Other cases of PGCC are described in detail in the literature. Samaratunga et al described 13 cases of PGCC of the urinary bladder in adults with the ages of the patients at time of diagnosis ranging from 53 to 92-years, with a mean of 72-years.6,25 Nine of the patients were male and four of the patients were female and all of the cases presented with haematuria.6 Of the 13 cases, 10 were available to follow-up and five had died to the disease within 12-months of diagnosis.6 One patient had developed metastatic disease despite the author noting that the initial staging of the disease was pT1.6 Three patients had recurrent high grade urothelial cell carcinoma in the bladder despite TURBT. The final patient available to follow-up was reported to be alive and well after 46-months of follow-up following a cystoprostatectomy after an initial TURBT.6

Lopez-Beltran et al described eight patients with PGCC of the urinary bladder whose ages ranged from 55 to 88-years, with a mean of 67-years.10 Six of the patients were male and two were female and all presented with haematuria.10 Five of the patients were dead of disease at 17-months, while two were alive with disease at 11-months and 19-months.10 One patient had no evidence of disease despite being staged as T3aN0M0 at diagnosis after 74-months of follow-up.10

Alexiev et al described a single case of PGCC of the urinary bladder associated with polymavirusin a 65-year-old male who had a renal transplant 12-years previously.8 This patient presented with distant metastases despite cystoprostatectomy and omental resection.8 Akkaya et al7 presented two cases (a 78-year-old male and a 64-year-old female) that were treated with TURBT. Out comes were not reported. Finally, Barresi reported a single case of an 82-year-old male with PGCC of the urinary bladder staged at pT1 who was treated with TURBT and had no reoccurrences or metastatic disease 12-months after diagnosis.9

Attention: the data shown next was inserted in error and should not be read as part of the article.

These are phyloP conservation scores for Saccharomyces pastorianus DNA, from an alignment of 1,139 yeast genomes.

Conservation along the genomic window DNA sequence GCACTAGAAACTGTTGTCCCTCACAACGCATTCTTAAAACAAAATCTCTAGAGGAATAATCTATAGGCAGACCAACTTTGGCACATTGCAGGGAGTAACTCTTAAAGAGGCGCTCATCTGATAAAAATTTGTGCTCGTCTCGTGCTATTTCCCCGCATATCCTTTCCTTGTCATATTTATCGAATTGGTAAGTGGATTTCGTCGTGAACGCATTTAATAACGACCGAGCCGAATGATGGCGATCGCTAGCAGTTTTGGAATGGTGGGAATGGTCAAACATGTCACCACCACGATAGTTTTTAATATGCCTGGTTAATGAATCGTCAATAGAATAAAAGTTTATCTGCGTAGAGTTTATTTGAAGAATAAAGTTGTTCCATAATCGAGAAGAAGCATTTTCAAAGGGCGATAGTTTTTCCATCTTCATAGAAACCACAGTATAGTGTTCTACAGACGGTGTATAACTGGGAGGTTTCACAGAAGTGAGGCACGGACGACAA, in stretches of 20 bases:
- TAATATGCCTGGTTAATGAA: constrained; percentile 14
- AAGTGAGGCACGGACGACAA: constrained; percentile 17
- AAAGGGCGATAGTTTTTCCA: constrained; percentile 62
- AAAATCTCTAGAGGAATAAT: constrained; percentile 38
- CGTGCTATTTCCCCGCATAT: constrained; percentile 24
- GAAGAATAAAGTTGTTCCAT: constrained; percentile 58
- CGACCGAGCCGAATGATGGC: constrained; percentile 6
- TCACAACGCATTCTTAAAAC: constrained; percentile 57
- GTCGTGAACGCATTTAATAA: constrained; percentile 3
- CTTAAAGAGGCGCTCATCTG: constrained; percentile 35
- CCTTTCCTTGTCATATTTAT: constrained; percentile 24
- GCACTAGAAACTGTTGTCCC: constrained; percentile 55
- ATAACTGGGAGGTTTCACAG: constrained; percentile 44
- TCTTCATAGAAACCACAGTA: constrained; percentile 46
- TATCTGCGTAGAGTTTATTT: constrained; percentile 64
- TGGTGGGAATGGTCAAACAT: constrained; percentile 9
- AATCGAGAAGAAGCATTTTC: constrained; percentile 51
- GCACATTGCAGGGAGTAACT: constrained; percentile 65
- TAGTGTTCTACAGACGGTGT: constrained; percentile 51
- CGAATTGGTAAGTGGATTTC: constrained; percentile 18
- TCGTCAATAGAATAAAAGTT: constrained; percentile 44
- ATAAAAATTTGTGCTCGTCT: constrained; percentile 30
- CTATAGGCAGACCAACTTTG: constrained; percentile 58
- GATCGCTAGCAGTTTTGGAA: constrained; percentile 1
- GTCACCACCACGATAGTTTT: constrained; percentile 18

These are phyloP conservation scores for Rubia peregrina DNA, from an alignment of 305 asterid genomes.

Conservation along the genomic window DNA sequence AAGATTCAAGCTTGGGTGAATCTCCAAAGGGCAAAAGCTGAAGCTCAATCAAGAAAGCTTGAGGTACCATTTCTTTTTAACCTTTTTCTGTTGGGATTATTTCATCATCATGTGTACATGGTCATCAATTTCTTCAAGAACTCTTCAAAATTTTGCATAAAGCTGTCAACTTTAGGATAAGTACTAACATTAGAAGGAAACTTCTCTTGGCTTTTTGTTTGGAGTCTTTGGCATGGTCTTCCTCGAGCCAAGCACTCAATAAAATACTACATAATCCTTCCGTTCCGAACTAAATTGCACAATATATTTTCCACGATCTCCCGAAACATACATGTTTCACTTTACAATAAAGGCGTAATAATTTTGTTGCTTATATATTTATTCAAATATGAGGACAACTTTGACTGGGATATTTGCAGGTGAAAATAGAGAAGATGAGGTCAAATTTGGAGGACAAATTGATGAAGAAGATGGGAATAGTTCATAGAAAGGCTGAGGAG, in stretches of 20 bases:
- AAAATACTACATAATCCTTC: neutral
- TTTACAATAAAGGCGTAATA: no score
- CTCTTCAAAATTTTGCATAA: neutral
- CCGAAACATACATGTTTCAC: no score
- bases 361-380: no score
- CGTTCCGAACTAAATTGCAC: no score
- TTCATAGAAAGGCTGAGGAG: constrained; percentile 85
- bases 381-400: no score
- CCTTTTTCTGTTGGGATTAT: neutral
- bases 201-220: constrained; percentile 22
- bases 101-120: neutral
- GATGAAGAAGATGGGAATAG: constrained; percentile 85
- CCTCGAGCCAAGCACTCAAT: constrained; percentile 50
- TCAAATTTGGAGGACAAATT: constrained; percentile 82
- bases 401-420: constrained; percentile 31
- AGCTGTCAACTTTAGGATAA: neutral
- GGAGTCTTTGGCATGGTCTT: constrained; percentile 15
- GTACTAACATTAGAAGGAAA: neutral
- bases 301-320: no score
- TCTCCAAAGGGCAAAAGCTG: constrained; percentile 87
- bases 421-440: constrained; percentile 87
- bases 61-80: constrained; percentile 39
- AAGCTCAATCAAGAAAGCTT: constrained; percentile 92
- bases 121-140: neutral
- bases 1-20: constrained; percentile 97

Of interest in this case is the fact that the patient presented with significant metastases (in the form of multiple extra-pelvic lymph node metastasis) despite the primary tumour only being staged as pT2. This is unusual in that this is the first published account of a patient presenting with pT2 PGCC of the urinary bladder and nodal metastasis as other cases only report nodal metastasis with a local stage of greater than T3a.6,10

While previous studies have reported metastasis of PGCC to other organs,6,10 this case is the first case in the literature which reports metastasis of PGCC of the urinary bladder to the brain. This is relevant as clinicians managing this variant of urothelial cell carcinoma need to be aware that metastatic spread to the brain is possible and will require frequent intracranial monitoring to ensure the best possible patient outcomes. Examining all 19 cases of PGCC of the urinary bladder that report on outcomes, only 3 cases report survival of the patient with no recurrence of disease.6,9,10 Additionally as PGCC of the urinary bladder has significantly poorer survival outcomes compared with conventional urothelial carcinoma of similar staging,2 it is important that clinicians are aware of possible complications of the disease. Clinicians treating PGCC must consider surveillance radiological imaging of the head to ensure cranial metastasis have not developed.


The authors have received written informed consent from the patient.


The authors declare that they have no conflicts of interest.